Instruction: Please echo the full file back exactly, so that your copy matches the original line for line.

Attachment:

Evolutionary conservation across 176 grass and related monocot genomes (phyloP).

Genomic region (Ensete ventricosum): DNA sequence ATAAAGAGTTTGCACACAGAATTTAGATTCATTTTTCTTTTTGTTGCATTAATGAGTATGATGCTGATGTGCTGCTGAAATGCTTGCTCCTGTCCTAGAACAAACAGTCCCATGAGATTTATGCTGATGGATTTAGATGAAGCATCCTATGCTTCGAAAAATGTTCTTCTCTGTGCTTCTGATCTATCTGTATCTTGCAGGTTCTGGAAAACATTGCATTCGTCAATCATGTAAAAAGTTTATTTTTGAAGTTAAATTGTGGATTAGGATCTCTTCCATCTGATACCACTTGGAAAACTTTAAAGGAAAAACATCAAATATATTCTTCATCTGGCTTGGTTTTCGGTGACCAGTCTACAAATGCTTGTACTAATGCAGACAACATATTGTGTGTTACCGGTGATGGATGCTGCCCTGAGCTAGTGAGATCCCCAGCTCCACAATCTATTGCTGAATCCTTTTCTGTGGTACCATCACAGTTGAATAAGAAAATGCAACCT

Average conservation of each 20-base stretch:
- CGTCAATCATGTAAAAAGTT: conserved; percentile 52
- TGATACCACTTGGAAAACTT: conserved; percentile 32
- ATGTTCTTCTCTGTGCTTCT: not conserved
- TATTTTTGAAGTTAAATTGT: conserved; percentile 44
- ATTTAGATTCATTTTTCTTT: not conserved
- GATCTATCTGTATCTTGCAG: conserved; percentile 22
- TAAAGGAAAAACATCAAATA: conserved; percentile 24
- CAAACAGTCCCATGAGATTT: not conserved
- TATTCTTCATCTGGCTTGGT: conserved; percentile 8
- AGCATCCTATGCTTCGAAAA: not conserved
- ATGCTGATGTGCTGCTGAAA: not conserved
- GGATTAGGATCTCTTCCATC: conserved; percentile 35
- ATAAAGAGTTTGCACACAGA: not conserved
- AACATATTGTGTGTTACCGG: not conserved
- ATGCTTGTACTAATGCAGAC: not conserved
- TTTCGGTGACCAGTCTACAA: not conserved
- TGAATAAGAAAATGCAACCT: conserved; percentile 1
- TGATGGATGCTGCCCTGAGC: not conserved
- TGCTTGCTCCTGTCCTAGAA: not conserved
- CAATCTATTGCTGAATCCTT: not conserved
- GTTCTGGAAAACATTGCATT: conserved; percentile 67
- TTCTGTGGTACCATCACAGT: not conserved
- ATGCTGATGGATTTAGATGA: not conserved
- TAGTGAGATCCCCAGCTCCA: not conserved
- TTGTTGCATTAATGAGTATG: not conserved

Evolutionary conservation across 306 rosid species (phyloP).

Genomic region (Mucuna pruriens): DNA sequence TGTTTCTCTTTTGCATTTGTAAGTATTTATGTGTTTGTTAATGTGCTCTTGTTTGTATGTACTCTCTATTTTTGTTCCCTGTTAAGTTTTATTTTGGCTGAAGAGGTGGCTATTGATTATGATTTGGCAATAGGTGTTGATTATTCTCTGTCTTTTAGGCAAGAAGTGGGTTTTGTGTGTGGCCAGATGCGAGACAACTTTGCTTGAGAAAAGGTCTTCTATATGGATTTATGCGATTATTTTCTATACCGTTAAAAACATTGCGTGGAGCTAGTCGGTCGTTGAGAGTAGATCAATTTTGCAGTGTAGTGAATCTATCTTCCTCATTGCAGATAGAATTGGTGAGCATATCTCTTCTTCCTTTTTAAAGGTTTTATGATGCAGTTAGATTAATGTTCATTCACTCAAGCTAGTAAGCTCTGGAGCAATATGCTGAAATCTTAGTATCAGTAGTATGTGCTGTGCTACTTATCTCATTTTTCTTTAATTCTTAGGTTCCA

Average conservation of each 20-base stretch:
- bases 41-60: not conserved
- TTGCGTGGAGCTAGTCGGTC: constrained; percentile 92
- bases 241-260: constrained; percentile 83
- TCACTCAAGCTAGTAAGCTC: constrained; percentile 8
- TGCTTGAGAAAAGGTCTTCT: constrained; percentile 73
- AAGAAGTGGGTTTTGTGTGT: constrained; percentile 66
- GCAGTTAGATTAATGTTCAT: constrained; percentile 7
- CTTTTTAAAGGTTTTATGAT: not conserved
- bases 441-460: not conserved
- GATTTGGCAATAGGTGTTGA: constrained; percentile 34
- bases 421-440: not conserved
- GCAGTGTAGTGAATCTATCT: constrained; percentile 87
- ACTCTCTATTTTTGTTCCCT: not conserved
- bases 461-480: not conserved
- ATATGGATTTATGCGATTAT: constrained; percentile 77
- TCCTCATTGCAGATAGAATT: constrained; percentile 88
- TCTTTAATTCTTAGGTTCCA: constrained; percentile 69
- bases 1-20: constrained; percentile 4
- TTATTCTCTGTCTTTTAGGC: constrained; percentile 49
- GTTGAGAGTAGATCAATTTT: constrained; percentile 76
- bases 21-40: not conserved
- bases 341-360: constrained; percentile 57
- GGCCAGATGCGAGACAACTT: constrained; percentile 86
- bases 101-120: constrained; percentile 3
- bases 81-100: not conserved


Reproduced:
Evolutionary conservation across 176 grass and related monocot genomes (phyloP).

Genomic region (Ensete ventricosum): DNA sequence ATAAAGAGTTTGCACACAGAATTTAGATTCATTTTTCTTTTTGTTGCATTAATGAGTATGATGCTGATGTGCTGCTGAAATGCTTGCTCCTGTCCTAGAACAAACAGTCCCATGAGATTTATGCTGATGGATTTAGATGAAGCATCCTATGCTTCGAAAAATGTTCTTCTCTGTGCTTCTGATCTATCTGTATCTTGCAGGTTCTGGAAAACATTGCATTCGTCAATCATGTAAAAAGTTTATTTTTGAAGTTAAATTGTGGATTAGGATCTCTTCCATCTGATACCACTTGGAAAACTTTAAAGGAAAAACATCAAATATATTCTTCATCTGGCTTGGTTTTCGGTGACCAGTCTACAAATGCTTGTACTAATGCAGACAACATATTGTGTGTTACCGGTGATGGATGCTGCCCTGAGCTAGTGAGATCCCCAGCTCCACAATCTATTGCTGAATCCTTTTCTGTGGTACCATCACAGTTGAATAAGAAAATGCAACCT

Average conservation of each 20-base stretch:
- CGTCAATCATGTAAAAAGTT: conserved; percentile 52
- TGATACCACTTGGAAAACTT: conserved; percentile 32
- ATGTTCTTCTCTGTGCTTCT: not conserved
- TATTTTTGAAGTTAAATTGT: conserved; percentile 44
- ATTTAGATTCATTTTTCTTT: not conserved
- GATCTATCTGTATCTTGCAG: conserved; percentile 22
- TAAAGGAAAAACATCAAATA: conserved; percentile 24
- CAAACAGTCCCATGAGATTT: not conserved
- TATTCTTCATCTGGCTTGGT: conserved; percentile 8
- AGCATCCTATGCTTCGAAAA: not conserved
- ATGCTGATGTGCTGCTGAAA: not conserved
- GGATTAGGATCTCTTCCATC: conserved; percentile 35
- ATAAAGAGTTTGCACACAGA: not conserved
- AACATATTGTGTGTTACCGG: not conserved
- ATGCTTGTACTAATGCAGAC: not conserved
- TTTCGGTGACCAGTCTACAA: not conserved
- TGAATAAGAAAATGCAACCT: conserved; percentile 1
- TGATGGATGCTGCCCTGAGC: not conserved
- TGCTTGCTCCTGTCCTAGAA: not conserved
- CAATCTATTGCTGAATCCTT: not conserved
- GTTCTGGAAAACATTGCATT: conserved; percentile 67
- TTCTGTGGTACCATCACAGT: not conserved
- ATGCTGATGGATTTAGATGA: not conserved
- TAGTGAGATCCCCAGCTCCA: not conserved
- TTGTTGCATTAATGAGTATG: not conserved

Evolutionary conservation across 306 rosid species (phyloP).

Genomic region (Mucuna pruriens): DNA sequence TGTTTCTCTTTTGCATTTGTAAGTATTTATGTGTTTGTTAATGTGCTCTTGTTTGTATGTACTCTCTATTTTTGTTCCCTGTTAAGTTTTATTTTGGCTGAAGAGGTGGCTATTGATTATGATTTGGCAATAGGTGTTGATTATTCTCTGTCTTTTAGGCAAGAAGTGGGTTTTGTGTGTGGCCAGATGCGAGACAACTTTGCTTGAGAAAAGGTCTTCTATATGGATTTATGCGATTATTTTCTATACCGTTAAAAACATTGCGTGGAGCTAGTCGGTCGTTGAGAGTAGATCAATTTTGCAGTGTAGTGAATCTATCTTCCTCATTGCAGATAGAATTGGTGAGCATATCTCTTCTTCCTTTTTAAAGGTTTTATGATGCAGTTAGATTAATGTTCATTCACTCAAGCTAGTAAGCTCTGGAGCAATATGCTGAAATCTTAGTATCAGTAGTATGTGCTGTGCTACTTATCTCATTTTTCTTTAATTCTTAGGTTCCA

Average conservation of each 20-base stretch:
- bases 41-60: not conserved
- TTGCGTGGAGCTAGTCGGTC: constrained; percentile 92
- bases 241-260: constrained; percentile 83
- TCACTCAAGCTAGTAAGCTC: constrained; percentile 8
- TGCTTGAGAAAAGGTCTTCT: constrained; percentile 73
- AAGAAGTGGGTTTTGTGTGT: constrained; percentile 66
- GCAGTTAGATTAATGTTCAT: constrained; percentile 7
- CTTTTTAAAGGTTTTATGAT: not conserved
- bases 441-460: not conserved
- GATTTGGCAATAGGTGTTGA: constrained; percentile 34
- bases 421-440: not conserved
- GCAGTGTAGTGAATCTATCT: constrained; percentile 87
- ACTCTCTATTTTTGTTCCCT: not conserved
- bases 461-480: not conserved
- ATATGGATTTATGCGATTAT: constrained; percentile 77
- TCCTCATTGCAGATAGAATT: constrained; percentile 88
- TCTTTAATTCTTAGGTTCCA: constrained; percentile 69
- bases 1-20: constrained; percentile 4
- TTATTCTCTGTCTTTTAGGC: constrained; percentile 49
- GTTGAGAGTAGATCAATTTT: constrained; percentile 76
- bases 21-40: not conserved
- bases 341-360: constrained; percentile 57
- GGCCAGATGCGAGACAACTT: constrained; percentile 86
- bases 101-120: constrained; percentile 3
- bases 81-100: not conserved